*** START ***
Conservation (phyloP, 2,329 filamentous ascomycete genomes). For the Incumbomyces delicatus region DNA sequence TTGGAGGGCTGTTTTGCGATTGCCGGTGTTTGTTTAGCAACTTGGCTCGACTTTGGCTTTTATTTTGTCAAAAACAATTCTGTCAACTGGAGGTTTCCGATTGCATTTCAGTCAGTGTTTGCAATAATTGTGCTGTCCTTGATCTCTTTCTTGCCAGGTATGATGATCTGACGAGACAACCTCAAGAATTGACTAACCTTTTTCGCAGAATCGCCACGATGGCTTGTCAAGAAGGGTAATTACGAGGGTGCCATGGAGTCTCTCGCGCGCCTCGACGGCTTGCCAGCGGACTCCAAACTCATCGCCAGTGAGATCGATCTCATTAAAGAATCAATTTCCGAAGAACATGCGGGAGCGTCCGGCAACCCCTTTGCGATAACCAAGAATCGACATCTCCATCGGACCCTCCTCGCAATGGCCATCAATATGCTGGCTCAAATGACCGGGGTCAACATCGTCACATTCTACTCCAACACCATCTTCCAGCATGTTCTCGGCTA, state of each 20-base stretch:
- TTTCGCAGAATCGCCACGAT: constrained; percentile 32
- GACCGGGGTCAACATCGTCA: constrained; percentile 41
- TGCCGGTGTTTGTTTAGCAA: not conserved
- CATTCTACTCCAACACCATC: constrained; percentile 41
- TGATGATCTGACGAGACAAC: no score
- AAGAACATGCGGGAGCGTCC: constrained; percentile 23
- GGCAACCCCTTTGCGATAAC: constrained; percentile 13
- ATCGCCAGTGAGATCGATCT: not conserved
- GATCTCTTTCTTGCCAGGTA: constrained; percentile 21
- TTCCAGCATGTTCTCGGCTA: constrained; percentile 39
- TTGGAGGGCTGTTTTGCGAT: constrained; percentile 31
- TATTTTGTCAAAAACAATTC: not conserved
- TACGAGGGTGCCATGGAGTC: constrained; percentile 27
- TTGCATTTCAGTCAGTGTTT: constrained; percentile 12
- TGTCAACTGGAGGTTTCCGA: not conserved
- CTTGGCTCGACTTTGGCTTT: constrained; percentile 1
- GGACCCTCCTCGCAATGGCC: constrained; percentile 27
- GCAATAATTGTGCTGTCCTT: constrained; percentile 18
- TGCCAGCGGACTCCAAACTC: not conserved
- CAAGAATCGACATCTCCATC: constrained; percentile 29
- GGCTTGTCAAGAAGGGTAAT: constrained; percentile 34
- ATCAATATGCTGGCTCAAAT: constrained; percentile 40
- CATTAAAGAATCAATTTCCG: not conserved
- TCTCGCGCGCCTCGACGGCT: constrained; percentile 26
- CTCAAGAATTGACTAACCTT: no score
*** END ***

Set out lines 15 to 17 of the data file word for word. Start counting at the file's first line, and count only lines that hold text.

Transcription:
- TTGCATTTCAGTCAGTGTTT: constrained; percentile 12
- TGTCAACTGGAGGTTTCCGA: not conserved
- CTTGGCTCGACTTTGGCTTT: constrained; percentile 1